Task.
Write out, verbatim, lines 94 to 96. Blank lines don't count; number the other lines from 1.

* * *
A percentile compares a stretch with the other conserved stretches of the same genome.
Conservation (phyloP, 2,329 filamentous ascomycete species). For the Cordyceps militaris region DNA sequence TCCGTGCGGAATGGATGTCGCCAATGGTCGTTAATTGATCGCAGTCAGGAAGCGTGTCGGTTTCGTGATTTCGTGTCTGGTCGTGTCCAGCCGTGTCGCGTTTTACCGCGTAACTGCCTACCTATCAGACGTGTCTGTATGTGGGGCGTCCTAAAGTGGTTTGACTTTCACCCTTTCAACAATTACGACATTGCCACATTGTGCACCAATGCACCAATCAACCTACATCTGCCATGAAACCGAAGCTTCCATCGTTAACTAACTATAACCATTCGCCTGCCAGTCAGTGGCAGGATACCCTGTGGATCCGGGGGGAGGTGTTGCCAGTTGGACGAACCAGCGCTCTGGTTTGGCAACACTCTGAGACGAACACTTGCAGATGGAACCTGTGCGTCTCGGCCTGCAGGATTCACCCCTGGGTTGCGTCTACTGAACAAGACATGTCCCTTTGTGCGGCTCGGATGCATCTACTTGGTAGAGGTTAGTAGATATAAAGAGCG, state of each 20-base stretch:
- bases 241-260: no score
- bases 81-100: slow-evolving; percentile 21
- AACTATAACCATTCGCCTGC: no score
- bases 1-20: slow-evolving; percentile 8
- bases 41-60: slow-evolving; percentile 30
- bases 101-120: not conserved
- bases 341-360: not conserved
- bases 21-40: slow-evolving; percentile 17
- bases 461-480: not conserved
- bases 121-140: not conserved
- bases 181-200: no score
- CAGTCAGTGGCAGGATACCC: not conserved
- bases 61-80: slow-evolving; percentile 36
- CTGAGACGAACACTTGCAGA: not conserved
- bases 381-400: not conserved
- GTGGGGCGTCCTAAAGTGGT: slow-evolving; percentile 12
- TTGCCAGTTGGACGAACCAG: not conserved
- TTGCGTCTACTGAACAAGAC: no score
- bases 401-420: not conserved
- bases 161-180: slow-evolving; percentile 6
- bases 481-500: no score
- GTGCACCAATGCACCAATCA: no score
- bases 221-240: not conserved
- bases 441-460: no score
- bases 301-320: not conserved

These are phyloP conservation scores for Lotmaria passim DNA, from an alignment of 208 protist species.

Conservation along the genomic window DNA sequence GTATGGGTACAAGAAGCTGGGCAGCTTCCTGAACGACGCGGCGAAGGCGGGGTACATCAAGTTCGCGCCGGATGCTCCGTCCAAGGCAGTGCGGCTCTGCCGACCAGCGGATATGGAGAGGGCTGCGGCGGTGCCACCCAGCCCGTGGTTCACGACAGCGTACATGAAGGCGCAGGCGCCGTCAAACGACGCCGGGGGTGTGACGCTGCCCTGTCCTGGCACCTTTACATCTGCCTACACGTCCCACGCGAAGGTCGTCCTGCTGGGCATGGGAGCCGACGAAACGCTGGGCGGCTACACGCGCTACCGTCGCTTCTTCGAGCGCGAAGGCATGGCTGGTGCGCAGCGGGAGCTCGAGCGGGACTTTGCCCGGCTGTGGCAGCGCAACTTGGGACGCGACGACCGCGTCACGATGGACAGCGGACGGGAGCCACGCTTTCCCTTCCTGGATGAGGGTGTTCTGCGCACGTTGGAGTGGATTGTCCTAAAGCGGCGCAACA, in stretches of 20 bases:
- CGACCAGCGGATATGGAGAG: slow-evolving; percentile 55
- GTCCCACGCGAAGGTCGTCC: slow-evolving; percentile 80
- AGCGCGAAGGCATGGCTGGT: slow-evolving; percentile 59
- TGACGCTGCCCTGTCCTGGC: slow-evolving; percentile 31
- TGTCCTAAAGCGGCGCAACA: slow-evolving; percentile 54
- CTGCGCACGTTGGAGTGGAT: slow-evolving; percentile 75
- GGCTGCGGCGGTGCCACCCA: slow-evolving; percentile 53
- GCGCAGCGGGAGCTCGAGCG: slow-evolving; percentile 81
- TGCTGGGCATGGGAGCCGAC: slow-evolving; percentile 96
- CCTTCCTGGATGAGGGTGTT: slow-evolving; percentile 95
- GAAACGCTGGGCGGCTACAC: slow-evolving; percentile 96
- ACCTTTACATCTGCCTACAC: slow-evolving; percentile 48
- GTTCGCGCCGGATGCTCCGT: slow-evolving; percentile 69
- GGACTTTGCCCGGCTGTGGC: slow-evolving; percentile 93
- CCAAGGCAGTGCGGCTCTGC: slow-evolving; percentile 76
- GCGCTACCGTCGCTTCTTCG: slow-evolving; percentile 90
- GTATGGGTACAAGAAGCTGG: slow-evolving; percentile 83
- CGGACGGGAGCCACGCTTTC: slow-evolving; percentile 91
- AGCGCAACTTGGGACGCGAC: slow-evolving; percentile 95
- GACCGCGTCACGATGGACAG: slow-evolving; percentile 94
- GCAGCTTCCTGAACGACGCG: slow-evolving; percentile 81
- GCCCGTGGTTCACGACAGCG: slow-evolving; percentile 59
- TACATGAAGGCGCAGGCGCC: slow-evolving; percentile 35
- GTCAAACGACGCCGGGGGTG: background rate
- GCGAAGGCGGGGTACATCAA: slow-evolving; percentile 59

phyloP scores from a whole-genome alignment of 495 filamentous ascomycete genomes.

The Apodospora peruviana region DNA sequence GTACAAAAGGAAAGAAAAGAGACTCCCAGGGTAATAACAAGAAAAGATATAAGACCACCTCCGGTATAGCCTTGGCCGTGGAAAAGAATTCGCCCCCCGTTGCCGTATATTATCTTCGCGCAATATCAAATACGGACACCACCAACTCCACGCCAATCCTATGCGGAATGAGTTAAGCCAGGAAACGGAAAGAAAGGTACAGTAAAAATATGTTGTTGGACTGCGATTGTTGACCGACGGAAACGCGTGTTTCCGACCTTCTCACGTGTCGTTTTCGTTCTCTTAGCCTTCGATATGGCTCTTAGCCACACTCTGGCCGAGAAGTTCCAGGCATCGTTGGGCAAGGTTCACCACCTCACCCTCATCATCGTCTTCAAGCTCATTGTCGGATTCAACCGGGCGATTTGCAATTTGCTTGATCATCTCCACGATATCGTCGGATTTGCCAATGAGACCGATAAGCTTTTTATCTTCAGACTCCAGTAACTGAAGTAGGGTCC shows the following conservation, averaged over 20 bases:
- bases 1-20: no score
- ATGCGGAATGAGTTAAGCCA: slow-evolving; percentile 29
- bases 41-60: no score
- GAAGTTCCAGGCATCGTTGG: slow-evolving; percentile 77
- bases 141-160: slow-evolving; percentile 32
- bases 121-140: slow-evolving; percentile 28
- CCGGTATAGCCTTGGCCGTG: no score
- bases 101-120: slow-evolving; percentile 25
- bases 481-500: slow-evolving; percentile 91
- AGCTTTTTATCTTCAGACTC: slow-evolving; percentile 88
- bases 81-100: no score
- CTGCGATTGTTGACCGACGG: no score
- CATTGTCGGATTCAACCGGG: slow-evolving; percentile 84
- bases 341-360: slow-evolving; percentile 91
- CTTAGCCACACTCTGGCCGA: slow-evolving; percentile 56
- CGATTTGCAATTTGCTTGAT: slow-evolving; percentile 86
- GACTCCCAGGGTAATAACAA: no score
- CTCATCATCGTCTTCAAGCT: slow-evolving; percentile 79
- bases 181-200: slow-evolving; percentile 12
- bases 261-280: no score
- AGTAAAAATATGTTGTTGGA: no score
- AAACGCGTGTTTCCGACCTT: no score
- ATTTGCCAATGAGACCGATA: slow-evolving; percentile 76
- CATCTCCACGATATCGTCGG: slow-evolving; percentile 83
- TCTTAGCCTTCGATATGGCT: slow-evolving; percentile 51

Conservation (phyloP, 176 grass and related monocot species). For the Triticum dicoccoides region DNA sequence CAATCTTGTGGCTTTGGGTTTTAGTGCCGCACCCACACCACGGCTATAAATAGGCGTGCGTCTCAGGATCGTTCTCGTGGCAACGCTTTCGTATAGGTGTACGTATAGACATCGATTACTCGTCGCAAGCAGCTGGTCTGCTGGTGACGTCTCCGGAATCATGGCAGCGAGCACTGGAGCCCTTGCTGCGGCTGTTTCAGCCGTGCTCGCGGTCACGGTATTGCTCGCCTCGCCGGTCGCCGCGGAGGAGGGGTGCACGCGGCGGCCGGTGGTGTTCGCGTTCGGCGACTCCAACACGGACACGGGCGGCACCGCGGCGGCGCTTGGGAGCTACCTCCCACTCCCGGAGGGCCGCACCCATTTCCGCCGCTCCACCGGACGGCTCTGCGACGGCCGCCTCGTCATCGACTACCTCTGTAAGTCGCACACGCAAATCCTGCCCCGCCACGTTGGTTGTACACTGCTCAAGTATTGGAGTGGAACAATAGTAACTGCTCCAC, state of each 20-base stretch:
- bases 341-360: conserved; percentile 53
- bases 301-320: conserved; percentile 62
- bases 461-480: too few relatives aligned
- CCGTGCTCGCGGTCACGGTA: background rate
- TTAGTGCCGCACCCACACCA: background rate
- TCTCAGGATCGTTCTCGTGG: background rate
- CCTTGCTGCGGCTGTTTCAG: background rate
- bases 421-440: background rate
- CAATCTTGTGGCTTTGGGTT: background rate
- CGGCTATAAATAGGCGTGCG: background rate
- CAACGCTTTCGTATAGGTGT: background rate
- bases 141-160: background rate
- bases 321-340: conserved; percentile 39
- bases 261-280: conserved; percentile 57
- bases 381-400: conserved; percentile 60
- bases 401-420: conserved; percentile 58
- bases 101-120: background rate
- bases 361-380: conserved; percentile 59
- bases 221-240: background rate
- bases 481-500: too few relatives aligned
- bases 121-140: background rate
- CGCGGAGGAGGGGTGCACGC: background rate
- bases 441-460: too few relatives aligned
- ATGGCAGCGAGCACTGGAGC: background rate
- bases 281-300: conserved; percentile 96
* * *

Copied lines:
- bases 141-160: background rate
- bases 321-340: conserved; percentile 39
- bases 261-280: conserved; percentile 57